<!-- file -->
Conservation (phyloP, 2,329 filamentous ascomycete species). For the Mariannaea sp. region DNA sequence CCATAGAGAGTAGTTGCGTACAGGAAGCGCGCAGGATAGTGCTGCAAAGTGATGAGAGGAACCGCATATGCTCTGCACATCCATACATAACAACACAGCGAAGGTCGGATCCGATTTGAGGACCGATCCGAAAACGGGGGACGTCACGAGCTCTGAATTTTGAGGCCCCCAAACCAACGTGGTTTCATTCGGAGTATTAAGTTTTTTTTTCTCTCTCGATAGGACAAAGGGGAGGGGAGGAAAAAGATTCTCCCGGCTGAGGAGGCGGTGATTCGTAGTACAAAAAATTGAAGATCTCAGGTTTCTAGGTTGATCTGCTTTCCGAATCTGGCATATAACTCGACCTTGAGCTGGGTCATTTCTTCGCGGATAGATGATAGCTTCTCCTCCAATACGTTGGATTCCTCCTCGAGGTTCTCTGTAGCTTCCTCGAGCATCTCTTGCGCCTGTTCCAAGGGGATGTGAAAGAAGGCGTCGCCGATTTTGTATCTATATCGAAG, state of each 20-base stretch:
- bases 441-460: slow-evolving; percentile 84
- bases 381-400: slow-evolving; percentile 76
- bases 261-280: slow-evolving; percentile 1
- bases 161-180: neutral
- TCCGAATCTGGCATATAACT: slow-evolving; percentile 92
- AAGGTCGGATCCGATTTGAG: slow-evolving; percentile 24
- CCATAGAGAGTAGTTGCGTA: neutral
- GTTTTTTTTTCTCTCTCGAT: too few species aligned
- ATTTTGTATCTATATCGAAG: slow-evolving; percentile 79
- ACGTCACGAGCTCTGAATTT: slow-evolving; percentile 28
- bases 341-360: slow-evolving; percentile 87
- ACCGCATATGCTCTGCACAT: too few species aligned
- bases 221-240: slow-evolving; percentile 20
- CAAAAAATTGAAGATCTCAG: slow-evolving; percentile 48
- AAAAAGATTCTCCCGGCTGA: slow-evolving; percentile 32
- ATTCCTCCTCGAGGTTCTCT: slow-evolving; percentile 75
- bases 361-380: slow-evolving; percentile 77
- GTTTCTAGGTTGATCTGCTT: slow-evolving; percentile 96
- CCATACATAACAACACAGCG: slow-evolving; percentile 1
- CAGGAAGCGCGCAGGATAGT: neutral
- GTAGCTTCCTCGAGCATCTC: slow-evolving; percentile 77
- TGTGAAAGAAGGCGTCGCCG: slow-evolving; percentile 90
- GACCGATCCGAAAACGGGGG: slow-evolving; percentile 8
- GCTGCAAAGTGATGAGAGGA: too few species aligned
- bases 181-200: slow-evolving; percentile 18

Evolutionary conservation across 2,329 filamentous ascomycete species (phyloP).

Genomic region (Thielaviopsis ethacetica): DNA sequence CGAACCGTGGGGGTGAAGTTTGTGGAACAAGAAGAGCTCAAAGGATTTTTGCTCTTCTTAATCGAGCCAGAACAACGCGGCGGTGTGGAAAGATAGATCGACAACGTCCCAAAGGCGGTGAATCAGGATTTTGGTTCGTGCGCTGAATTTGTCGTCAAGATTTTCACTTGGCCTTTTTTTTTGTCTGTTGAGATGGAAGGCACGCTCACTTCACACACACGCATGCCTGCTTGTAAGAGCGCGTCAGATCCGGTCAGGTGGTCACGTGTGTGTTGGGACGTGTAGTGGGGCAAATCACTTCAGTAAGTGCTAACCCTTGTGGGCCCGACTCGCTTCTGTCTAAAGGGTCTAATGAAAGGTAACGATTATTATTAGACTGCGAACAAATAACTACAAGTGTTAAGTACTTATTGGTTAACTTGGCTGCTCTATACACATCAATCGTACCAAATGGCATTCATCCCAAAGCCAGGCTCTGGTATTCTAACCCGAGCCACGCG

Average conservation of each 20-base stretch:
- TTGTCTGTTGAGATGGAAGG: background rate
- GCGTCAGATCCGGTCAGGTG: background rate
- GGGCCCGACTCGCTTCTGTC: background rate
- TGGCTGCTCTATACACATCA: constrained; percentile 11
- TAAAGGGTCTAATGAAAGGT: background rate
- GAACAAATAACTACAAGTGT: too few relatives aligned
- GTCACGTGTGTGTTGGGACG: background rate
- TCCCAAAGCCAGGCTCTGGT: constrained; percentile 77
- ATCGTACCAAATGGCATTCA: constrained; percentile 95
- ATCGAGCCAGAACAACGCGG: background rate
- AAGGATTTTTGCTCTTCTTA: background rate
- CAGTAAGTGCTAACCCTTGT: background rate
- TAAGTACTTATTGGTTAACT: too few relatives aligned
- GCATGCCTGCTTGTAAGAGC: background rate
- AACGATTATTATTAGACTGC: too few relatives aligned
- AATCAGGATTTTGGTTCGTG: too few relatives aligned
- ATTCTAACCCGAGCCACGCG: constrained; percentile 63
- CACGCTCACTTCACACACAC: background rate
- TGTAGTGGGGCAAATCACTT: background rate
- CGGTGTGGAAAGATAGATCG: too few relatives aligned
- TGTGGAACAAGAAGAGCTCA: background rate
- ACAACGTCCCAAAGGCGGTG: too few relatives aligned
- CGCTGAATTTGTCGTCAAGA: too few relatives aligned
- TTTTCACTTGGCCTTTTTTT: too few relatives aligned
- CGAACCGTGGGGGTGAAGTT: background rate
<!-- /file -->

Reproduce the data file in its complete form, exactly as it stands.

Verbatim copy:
Conservation (phyloP, 2,329 filamentous ascomycete species). For the Mariannaea sp. region DNA sequence CCATAGAGAGTAGTTGCGTACAGGAAGCGCGCAGGATAGTGCTGCAAAGTGATGAGAGGAACCGCATATGCTCTGCACATCCATACATAACAACACAGCGAAGGTCGGATCCGATTTGAGGACCGATCCGAAAACGGGGGACGTCACGAGCTCTGAATTTTGAGGCCCCCAAACCAACGTGGTTTCATTCGGAGTATTAAGTTTTTTTTTCTCTCTCGATAGGACAAAGGGGAGGGGAGGAAAAAGATTCTCCCGGCTGAGGAGGCGGTGATTCGTAGTACAAAAAATTGAAGATCTCAGGTTTCTAGGTTGATCTGCTTTCCGAATCTGGCATATAACTCGACCTTGAGCTGGGTCATTTCTTCGCGGATAGATGATAGCTTCTCCTCCAATACGTTGGATTCCTCCTCGAGGTTCTCTGTAGCTTCCTCGAGCATCTCTTGCGCCTGTTCCAAGGGGATGTGAAAGAAGGCGTCGCCGATTTTGTATCTATATCGAAG, state of each 20-base stretch:
- bases 441-460: slow-evolving; percentile 84
- bases 381-400: slow-evolving; percentile 76
- bases 261-280: slow-evolving; percentile 1
- bases 161-180: neutral
- TCCGAATCTGGCATATAACT: slow-evolving; percentile 92
- AAGGTCGGATCCGATTTGAG: slow-evolving; percentile 24
- CCATAGAGAGTAGTTGCGTA: neutral
- GTTTTTTTTTCTCTCTCGAT: too few species aligned
- ATTTTGTATCTATATCGAAG: slow-evolving; percentile 79
- ACGTCACGAGCTCTGAATTT: slow-evolving; percentile 28
- bases 341-360: slow-evolving; percentile 87
- ACCGCATATGCTCTGCACAT: too few species aligned
- bases 221-240: slow-evolving; percentile 20
- CAAAAAATTGAAGATCTCAG: slow-evolving; percentile 48
- AAAAAGATTCTCCCGGCTGA: slow-evolving; percentile 32
- ATTCCTCCTCGAGGTTCTCT: slow-evolving; percentile 75
- bases 361-380: slow-evolving; percentile 77
- GTTTCTAGGTTGATCTGCTT: slow-evolving; percentile 96
- CCATACATAACAACACAGCG: slow-evolving; percentile 1
- CAGGAAGCGCGCAGGATAGT: neutral
- GTAGCTTCCTCGAGCATCTC: slow-evolving; percentile 77
- TGTGAAAGAAGGCGTCGCCG: slow-evolving; percentile 90
- GACCGATCCGAAAACGGGGG: slow-evolving; percentile 8
- GCTGCAAAGTGATGAGAGGA: too few species aligned
- bases 181-200: slow-evolving; percentile 18

Evolutionary conservation across 2,329 filamentous ascomycete species (phyloP).

Genomic region (Thielaviopsis ethacetica): DNA sequence CGAACCGTGGGGGTGAAGTTTGTGGAACAAGAAGAGCTCAAAGGATTTTTGCTCTTCTTAATCGAGCCAGAACAACGCGGCGGTGTGGAAAGATAGATCGACAACGTCCCAAAGGCGGTGAATCAGGATTTTGGTTCGTGCGCTGAATTTGTCGTCAAGATTTTCACTTGGCCTTTTTTTTTGTCTGTTGAGATGGAAGGCACGCTCACTTCACACACACGCATGCCTGCTTGTAAGAGCGCGTCAGATCCGGTCAGGTGGTCACGTGTGTGTTGGGACGTGTAGTGGGGCAAATCACTTCAGTAAGTGCTAACCCTTGTGGGCCCGACTCGCTTCTGTCTAAAGGGTCTAATGAAAGGTAACGATTATTATTAGACTGCGAACAAATAACTACAAGTGTTAAGTACTTATTGGTTAACTTGGCTGCTCTATACACATCAATCGTACCAAATGGCATTCATCCCAAAGCCAGGCTCTGGTATTCTAACCCGAGCCACGCG

Average conservation of each 20-base stretch:
- TTGTCTGTTGAGATGGAAGG: background rate
- GCGTCAGATCCGGTCAGGTG: background rate
- GGGCCCGACTCGCTTCTGTC: background rate
- TGGCTGCTCTATACACATCA: constrained; percentile 11
- TAAAGGGTCTAATGAAAGGT: background rate
- GAACAAATAACTACAAGTGT: too few relatives aligned
- GTCACGTGTGTGTTGGGACG: background rate
- TCCCAAAGCCAGGCTCTGGT: constrained; percentile 77
- ATCGTACCAAATGGCATTCA: constrained; percentile 95
- ATCGAGCCAGAACAACGCGG: background rate
- AAGGATTTTTGCTCTTCTTA: background rate
- CAGTAAGTGCTAACCCTTGT: background rate
- TAAGTACTTATTGGTTAACT: too few relatives aligned
- GCATGCCTGCTTGTAAGAGC: background rate
- AACGATTATTATTAGACTGC: too few relatives aligned
- AATCAGGATTTTGGTTCGTG: too few relatives aligned
- ATTCTAACCCGAGCCACGCG: constrained; percentile 63
- CACGCTCACTTCACACACAC: background rate
- TGTAGTGGGGCAAATCACTT: background rate
- CGGTGTGGAAAGATAGATCG: too few relatives aligned
- TGTGGAACAAGAAGAGCTCA: background rate
- ACAACGTCCCAAAGGCGGTG: too few relatives aligned
- CGCTGAATTTGTCGTCAAGA: too few relatives aligned
- TTTTCACTTGGCCTTTTTTT: too few relatives aligned
- CGAACCGTGGGGGTGAAGTT: background rate